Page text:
Pesticides may contribute to ADHD in children and teenagers
You can lower your child's susceptibility to ADHD exposure levels by eating fruits and vegetables which require fewer pesticides for growth.
Friday, June 11, 2010 - 15:38
As a vegetarian, I'm constantly eating fruits and vegetables to stay healthy and strong and never once considered being careful about how much of each I was consuming. However, a critical effect of many fruits and vegetables is causing me to rethink the staples in my diet. Fruits and vegetables from supermarkets have been found to carry a very high level of chemicals and pesticides, and recently, high exposure to pesticides has been linked to higher risks of developing ADHD.
Researchers at Harvard University and the University of Montreal have spent ample time researching the connections between ADHD and pesticides. In one study, they tested urine samples from 1,139 kids for traces of organophosphate pesticide metabolites in kids ages 8-15. 95 percent of these kids had at least one of the chemicals in their system. The kids with the highest amounts of these chemicals were 93 percent more likely to have ADHD than the kids without these chemicals in their systems.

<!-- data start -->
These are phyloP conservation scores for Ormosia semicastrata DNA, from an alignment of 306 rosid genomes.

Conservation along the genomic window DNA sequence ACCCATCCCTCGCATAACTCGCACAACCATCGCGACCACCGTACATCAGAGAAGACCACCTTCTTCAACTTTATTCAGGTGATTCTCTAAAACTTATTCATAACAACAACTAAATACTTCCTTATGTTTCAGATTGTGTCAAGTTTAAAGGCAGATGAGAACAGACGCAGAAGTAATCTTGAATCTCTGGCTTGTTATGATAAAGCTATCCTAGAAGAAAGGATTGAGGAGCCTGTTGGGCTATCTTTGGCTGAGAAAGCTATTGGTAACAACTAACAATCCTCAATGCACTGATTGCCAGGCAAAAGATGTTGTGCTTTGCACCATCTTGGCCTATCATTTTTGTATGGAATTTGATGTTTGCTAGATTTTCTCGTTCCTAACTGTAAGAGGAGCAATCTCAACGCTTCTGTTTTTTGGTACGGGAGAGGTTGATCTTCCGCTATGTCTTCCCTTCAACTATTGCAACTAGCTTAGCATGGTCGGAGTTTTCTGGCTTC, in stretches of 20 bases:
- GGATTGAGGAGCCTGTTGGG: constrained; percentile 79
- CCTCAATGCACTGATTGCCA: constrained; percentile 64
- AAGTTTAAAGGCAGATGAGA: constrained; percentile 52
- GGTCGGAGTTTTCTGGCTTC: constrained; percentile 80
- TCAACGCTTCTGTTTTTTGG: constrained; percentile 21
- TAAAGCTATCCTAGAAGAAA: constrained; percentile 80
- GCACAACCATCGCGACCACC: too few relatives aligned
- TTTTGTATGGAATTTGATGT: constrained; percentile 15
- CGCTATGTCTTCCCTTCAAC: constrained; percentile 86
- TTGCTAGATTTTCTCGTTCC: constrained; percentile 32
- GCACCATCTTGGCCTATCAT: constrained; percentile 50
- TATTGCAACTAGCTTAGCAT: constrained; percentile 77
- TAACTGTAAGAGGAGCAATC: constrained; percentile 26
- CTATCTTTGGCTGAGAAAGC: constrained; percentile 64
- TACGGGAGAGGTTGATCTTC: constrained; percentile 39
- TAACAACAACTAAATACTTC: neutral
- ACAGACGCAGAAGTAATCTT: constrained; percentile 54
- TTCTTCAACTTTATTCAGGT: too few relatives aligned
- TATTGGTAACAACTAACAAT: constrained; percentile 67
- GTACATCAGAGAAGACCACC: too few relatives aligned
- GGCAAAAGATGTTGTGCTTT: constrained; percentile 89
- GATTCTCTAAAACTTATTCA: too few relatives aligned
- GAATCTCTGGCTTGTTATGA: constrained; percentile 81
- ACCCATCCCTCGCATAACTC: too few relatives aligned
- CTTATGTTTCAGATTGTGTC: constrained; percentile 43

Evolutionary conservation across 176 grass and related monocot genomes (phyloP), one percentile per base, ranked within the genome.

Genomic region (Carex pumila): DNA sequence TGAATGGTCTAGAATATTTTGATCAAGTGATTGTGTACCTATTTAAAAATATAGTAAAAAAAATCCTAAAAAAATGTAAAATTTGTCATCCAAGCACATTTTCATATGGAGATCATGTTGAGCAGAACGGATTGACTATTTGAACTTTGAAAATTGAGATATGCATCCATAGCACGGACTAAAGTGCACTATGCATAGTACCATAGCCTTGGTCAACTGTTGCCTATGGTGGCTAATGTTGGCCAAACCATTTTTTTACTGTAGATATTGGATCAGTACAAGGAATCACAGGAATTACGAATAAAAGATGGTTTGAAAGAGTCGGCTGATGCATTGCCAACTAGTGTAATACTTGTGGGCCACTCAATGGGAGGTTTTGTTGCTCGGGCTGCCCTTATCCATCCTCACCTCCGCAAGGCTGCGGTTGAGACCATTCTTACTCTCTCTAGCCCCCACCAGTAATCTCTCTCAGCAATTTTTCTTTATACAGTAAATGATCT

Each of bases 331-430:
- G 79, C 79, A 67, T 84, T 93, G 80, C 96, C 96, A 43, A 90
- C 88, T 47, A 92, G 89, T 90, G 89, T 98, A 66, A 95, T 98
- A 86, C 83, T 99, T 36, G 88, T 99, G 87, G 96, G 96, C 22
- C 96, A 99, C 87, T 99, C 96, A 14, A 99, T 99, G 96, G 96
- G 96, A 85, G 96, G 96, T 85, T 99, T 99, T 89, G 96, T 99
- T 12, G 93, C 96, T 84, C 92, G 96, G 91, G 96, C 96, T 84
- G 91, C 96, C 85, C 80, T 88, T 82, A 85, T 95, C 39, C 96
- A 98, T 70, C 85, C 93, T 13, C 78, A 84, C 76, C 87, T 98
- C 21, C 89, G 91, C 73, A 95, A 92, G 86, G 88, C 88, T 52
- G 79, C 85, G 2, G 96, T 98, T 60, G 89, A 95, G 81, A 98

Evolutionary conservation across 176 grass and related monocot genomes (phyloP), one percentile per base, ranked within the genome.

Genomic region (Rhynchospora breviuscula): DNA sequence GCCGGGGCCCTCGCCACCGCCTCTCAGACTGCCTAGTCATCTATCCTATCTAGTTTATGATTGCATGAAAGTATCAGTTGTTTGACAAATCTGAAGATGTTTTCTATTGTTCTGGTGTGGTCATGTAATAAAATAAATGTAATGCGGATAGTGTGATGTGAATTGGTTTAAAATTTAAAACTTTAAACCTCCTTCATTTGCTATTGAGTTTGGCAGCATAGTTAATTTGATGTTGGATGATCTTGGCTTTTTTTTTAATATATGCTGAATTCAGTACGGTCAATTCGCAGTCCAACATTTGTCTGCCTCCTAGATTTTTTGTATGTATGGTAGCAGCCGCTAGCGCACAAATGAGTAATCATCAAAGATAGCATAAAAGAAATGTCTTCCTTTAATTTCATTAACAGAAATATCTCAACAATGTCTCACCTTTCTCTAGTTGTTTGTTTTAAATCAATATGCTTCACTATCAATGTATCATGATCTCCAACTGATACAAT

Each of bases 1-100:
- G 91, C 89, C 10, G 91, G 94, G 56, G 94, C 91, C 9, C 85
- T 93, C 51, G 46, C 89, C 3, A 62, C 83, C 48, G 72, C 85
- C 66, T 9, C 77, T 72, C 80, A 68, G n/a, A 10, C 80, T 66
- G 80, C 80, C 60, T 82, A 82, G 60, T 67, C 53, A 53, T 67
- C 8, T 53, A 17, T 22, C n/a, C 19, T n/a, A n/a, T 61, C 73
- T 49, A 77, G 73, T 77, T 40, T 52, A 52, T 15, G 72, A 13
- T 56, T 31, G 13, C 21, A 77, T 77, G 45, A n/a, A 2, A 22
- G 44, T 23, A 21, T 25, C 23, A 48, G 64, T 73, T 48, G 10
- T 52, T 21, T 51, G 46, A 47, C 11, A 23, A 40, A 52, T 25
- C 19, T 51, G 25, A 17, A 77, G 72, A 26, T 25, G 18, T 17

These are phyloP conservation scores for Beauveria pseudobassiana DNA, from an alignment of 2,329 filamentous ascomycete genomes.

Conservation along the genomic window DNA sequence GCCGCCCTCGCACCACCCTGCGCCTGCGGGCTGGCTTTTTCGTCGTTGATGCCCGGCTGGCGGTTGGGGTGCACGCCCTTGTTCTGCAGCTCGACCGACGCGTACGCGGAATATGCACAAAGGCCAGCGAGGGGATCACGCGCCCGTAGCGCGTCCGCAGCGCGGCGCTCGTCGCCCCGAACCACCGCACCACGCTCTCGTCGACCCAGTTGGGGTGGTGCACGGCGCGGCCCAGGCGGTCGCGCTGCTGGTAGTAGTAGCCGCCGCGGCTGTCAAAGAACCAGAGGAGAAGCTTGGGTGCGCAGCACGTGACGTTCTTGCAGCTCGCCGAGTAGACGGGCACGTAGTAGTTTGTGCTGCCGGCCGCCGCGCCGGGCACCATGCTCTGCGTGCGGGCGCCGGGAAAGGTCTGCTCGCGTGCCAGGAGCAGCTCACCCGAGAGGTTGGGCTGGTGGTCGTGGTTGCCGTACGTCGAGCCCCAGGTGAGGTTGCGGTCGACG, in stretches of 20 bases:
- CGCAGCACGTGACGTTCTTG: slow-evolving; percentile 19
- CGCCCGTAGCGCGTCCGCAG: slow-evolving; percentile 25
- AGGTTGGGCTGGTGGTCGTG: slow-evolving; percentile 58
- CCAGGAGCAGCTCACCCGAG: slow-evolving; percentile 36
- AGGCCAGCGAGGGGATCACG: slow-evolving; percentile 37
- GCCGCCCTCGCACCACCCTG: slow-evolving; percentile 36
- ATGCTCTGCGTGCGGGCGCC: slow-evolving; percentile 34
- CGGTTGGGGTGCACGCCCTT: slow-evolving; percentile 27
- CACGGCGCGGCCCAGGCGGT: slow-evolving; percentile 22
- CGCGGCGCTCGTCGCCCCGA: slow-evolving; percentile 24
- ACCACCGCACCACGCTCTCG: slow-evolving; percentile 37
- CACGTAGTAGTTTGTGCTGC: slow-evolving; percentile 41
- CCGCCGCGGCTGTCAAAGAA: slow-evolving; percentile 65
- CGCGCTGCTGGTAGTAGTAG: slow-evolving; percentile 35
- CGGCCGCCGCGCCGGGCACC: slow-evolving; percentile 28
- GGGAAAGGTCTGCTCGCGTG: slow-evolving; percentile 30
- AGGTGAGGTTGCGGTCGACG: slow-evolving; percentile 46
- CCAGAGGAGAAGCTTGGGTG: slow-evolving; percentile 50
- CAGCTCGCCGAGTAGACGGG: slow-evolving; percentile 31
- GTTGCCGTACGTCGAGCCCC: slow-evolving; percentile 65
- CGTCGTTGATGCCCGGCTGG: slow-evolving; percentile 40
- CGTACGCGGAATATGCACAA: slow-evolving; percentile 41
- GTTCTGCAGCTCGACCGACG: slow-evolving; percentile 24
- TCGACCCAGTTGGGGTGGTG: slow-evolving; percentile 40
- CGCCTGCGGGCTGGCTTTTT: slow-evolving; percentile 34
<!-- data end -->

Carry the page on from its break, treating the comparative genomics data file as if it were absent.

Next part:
The most common method of exposure to pesticides is through diet, but you can lessen exposure to pesticides (without eating fewer servings of fruits and vegetables!) through some simple everyday choices.
1. Eat an organic diet — it's more difficult and expensive, but it is the top recommendation for limiting pesticide exposure
2. Make sure to always thoroughly wash fruits and veggies. Try a soft brush and some soap and water.
3. Choose fruits and vegetables that require fewer pesticides for growth, which include onions, avocados, corn, pinapples and mangos. Fruits and vegetables which are harder to grow and require higher levels of pesticides include peaches, strawberries, apples, blueberries and sweet bell peppers.
Be aware and careful, but keep eating your fruits and veggies.
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